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Overeating during breastfeeding may affect the health of offspring
March 20, 2018
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Chicago, IL - Mothers who overeat during the period when they are breastfeeding may have children who are at increased risk of becoming obese and going through early puberty, a new study of mice suggests. Early puberty may lead to increased risk of diabetes or reproductive problems later in life, according to the research, which will be presented Sunday, March 18 at ENDO 2018, the Endocrine Society’s 100th annual meeting in Chicago, Ill.
“Formula feeding is well known to increase the risk of obesity in children. Our findings suggest, however, that when breastfeeding mothers do not eat a moderate and healthy diet, there can also be increased risks of various health problems in the offspring, including obesity, diabetes, advanced puberty and reduced fertility,” said lead researcher Mengjie Wang, M.D., M.S., a graduate research assistant at the University of Toledo College of Medicine and Life Sciences in Toledo, Ohio. “This idea must be tested in humans to know whether it applies to our species.”
Wang noted that all over the world, puberty is starting earlier than it did in the past. “Childhood obesity, a common health issue, is one of the risk factors for early puberty,” she said. “Previous evidence from animals has revealed that post-weaning overeating advances the timing of puberty, but we lack knowledge of how nutrition before weaning influences metabolism and reproduction.”
To determine how excess body weight alters the timing of puberty, Wang gave mice a high-fat-diet from the date they gave birth and started breastfeeding until they weaned their pups. A second group of new mother mice was given a regular diet for the same amount of time.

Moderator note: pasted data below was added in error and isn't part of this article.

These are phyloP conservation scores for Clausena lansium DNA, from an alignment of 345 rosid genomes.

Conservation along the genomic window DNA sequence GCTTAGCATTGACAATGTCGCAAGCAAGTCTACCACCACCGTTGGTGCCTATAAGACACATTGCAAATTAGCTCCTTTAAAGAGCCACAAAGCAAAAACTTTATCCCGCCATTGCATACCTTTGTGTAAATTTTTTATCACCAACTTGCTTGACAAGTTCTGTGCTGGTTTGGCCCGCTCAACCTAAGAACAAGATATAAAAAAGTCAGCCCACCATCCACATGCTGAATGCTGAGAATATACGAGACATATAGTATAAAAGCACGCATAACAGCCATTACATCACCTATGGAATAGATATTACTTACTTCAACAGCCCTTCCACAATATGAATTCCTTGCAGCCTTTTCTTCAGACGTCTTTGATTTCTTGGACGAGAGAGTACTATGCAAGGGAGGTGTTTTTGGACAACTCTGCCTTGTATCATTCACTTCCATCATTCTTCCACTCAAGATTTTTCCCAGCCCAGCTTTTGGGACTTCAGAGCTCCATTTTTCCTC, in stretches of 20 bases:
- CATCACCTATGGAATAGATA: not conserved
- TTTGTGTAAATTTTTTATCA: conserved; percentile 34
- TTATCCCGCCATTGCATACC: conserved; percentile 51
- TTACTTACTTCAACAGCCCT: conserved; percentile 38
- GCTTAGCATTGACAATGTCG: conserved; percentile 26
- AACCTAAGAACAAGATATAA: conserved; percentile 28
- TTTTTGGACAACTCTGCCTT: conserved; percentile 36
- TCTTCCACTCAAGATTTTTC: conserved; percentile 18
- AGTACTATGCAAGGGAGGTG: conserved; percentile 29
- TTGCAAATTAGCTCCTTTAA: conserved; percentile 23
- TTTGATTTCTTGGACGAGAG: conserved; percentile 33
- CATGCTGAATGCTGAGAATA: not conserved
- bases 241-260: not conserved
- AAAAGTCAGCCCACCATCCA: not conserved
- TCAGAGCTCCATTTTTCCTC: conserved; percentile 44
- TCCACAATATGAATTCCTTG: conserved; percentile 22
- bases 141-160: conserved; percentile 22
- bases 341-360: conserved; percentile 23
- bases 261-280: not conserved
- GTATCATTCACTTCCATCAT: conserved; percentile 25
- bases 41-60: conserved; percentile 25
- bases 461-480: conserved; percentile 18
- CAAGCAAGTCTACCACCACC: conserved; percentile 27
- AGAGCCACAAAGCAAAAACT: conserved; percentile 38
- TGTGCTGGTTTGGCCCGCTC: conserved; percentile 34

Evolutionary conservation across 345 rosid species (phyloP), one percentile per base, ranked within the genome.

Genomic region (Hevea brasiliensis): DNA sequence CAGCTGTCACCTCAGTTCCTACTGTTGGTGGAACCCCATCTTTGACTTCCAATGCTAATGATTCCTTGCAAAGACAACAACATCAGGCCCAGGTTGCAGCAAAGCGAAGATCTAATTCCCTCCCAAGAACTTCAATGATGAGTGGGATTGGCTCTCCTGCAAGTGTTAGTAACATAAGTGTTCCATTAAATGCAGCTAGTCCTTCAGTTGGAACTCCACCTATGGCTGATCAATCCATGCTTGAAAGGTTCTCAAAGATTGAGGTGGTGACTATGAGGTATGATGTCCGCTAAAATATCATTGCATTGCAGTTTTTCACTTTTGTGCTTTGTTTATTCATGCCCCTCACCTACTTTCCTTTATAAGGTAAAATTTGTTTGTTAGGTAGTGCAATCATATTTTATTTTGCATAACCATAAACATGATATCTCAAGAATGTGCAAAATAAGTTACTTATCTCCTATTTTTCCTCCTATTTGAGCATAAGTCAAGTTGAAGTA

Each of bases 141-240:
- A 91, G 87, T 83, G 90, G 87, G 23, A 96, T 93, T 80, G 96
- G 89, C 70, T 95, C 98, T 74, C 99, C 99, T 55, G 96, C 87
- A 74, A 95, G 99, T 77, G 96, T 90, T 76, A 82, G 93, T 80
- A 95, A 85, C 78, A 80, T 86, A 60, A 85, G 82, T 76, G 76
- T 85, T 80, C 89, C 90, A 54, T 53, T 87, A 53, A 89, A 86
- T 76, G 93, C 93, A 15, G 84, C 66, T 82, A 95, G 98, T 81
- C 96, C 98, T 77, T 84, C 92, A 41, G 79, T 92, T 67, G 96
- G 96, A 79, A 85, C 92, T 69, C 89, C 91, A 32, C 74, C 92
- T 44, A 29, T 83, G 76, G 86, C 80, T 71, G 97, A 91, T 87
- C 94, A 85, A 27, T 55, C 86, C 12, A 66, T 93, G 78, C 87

Wang found that overfeeding the mothers during breastfeeding can cause obesity in the pups and significantly advance the start of their puberty. “These results show that the breast-feeding phase is a critical window that influences when puberty happens,” Wang said.
Fertility tests of the mice in adulthood showed that those whose mothers had been fed a high-fat diet while breastfeeding had decreased litter size, longer duration from mating to date of birth and impaired pregnancy rate in both female and male mice. The researchers also found these mice suffered from glucose intolerance and insulin insensitivity—signs of an increased risk of developing diabetes during adulthood.
“Our results reinforce the findings of previous studies that childhood obesity causes advanced puberty and metabolic disorders in adulthood,” Wang said. “Correct treatment and follow-up are both important for patients with early puberty. Patients with early puberty should be aware that other health problems may arise after they become adults.”
Endocrinologists are at the core of solving the most pressing health problems of our time, from diabetes and obesity to infertility, bone health, and hormone-related cancers. The Endocrine Society is the world’s oldest and largest organization of scientists devoted to hormone research and physicians who care for people with hormone-related conditions.
The Society has more than 18,000 members, including scientists, physicians, educators, nurses and students in 122 countries. To learn more about the Society and the field of endocrinology, visit our site at www.endocrine.org. Follow us on Twitter at @TheEndoSociety and @EndoMedia.